Massachusetts Institute of Technology
Project Term: July 1, 2019 - June 30, 2022
The aim of this project is to address why Down syndrome children are prone to leukemia. We establish a model system using stem cells derived from Down syndrome patients to study early development of blood cells and identify the genomic aberrations in these processes. We hope to help understand why the genetic alterations in Down syndrome promote mutations in blood cells that drive leukemia development.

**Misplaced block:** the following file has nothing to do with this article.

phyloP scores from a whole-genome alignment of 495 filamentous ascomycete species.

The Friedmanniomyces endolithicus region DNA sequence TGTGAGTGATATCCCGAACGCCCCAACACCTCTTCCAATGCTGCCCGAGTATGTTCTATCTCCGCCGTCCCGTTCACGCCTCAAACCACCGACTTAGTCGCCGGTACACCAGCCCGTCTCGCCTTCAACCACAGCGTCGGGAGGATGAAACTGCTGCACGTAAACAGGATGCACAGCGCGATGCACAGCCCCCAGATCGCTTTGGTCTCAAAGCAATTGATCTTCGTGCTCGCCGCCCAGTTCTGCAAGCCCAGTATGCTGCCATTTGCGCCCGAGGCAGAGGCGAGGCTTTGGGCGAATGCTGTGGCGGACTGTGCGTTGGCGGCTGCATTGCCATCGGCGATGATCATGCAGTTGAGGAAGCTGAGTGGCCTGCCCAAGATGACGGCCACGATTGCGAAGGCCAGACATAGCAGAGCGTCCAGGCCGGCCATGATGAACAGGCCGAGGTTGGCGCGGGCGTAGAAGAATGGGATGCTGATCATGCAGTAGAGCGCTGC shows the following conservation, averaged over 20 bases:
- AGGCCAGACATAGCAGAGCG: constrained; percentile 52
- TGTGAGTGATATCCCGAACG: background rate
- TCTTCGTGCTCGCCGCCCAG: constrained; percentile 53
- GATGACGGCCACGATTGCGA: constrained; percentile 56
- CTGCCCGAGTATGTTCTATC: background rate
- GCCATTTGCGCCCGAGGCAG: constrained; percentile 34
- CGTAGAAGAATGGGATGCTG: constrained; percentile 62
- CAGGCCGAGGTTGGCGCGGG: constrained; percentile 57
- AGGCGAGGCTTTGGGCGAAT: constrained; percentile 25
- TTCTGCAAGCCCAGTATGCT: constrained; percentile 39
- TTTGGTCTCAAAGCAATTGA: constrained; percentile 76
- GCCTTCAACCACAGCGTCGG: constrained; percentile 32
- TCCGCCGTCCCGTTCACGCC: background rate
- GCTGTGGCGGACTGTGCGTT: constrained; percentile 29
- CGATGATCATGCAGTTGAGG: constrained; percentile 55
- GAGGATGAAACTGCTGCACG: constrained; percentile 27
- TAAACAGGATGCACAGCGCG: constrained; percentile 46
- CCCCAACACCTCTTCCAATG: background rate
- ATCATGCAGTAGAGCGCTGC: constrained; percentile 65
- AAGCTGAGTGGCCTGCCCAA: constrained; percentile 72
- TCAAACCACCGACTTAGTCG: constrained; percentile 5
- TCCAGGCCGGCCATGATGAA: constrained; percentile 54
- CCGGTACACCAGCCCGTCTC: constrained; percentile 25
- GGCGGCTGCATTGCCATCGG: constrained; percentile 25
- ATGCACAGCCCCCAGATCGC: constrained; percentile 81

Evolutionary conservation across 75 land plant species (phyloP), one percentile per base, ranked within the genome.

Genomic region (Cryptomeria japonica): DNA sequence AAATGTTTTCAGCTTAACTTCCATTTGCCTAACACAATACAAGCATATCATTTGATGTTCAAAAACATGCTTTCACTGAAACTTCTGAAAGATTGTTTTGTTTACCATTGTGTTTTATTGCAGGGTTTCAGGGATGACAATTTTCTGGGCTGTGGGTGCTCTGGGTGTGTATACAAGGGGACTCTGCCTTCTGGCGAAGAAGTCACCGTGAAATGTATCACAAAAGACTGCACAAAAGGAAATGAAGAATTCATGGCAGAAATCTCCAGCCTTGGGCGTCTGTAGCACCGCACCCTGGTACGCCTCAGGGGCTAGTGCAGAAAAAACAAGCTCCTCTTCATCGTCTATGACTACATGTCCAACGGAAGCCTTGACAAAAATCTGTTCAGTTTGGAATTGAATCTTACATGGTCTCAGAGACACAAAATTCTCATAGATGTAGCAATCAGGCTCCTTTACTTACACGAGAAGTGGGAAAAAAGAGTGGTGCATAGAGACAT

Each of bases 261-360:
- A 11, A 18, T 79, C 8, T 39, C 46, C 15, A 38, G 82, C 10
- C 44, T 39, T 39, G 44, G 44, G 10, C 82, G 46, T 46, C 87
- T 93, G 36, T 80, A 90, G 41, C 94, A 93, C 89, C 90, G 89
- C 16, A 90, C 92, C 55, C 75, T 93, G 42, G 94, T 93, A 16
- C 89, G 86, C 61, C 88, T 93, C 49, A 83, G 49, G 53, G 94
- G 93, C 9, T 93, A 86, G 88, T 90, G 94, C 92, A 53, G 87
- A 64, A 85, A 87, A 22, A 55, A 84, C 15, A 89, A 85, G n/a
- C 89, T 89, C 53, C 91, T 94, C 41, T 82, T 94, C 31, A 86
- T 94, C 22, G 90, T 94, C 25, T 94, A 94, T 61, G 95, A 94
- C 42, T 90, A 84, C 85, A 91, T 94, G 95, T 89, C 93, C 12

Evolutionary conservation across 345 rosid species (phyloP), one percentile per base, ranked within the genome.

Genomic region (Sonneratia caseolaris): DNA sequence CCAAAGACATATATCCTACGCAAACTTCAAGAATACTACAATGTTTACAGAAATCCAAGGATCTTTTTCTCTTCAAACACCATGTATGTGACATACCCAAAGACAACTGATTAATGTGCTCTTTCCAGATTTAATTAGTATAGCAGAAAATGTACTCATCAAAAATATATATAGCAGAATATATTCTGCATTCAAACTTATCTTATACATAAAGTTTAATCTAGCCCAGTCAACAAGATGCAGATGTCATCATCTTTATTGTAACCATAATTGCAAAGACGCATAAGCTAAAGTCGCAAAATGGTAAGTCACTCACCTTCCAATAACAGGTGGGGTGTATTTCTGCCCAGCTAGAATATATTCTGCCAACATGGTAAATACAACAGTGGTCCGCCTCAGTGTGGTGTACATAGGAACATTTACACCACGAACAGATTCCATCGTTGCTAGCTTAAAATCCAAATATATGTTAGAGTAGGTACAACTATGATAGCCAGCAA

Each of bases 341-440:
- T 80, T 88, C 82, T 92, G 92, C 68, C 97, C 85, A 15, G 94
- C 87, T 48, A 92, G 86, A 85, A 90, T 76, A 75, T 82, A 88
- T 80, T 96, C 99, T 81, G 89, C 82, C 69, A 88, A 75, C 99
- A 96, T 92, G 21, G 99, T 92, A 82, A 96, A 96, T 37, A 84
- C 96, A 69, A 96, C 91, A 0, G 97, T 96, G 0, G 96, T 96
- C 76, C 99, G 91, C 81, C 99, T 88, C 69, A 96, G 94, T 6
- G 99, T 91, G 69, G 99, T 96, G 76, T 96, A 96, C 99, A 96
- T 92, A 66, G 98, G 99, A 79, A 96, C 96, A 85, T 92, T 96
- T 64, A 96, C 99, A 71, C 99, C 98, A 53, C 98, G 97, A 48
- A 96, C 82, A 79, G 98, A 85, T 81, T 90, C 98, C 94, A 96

An essential function of the immune system is the ability to identify and react to substances foreign to the body, called antigens. Antigens are recognized by antibodies and antigen receptors, which resemble antibodies but are anchored to the cell. These are intricate multi-protein complexes that are generated by a process of gene recombination. Recombination happens by breaking the DNA and then repairing it in new configurations. When these repair processes do not work properly, they can cause mutations, including translocations of segments of chromosomes, which may lead to lymphoma. This can happen during early lymphocyte development when DNA breaks are generated by the RAG protein. The DNA breaks provide lymphocytes an opportunity to introduce various modifications in antigen receptor genes via the DNA repair machinery, which greatly increases the diversity of immune repertoire. Developing lymphocytes preferentially use a DNA repair pathway called canonical non-homologous end joining (c-NHEJ), instead of a more error-prone pathway called alternative end joining (alt-EJ) that is more likely to cause mutations. It remains unclear how developing lymphocytes normally utilize c-NHEJ while suppressing alt-EJ in response to DNA breaks. To study how developing lymphocytes maintain DNA repair fidelity, we use B cell lines derived from mouse bone marrow that mimic characteristics of early-stage B cells. One possibility of suppressing mutagenic alt-EJ repair at RAG-induced DNA breaks is through an antagonism with factors of c-NHEJ repair, namely the DNA end-binding protein Ku. We will perform genetic analyses to identify the roles of Ku and related proteins in protecting DNA ends from improper processing that could allow for alt-EJ and translocations. In addition, we plan to take an unbiased approach by performing a genome-wide screening using state-of-the-art CRISPR genome editing tools to identify novel factors involved in preventing mutagenic alt-EJ in lymphocytes. These results will help elucidate how lymphocytes regulate the choice of DNA repair pathways to resolve physiological DNA breaks correctly. Defects in these protective mechanisms contribute to genome instability, such as mutations and translocations, that can drive lymphoma progression. This study will help expand our fundamental knowledge about the regulation of antigen receptor gene recombination and the impact of mutagenic DNA repair activity during lymphocyte development.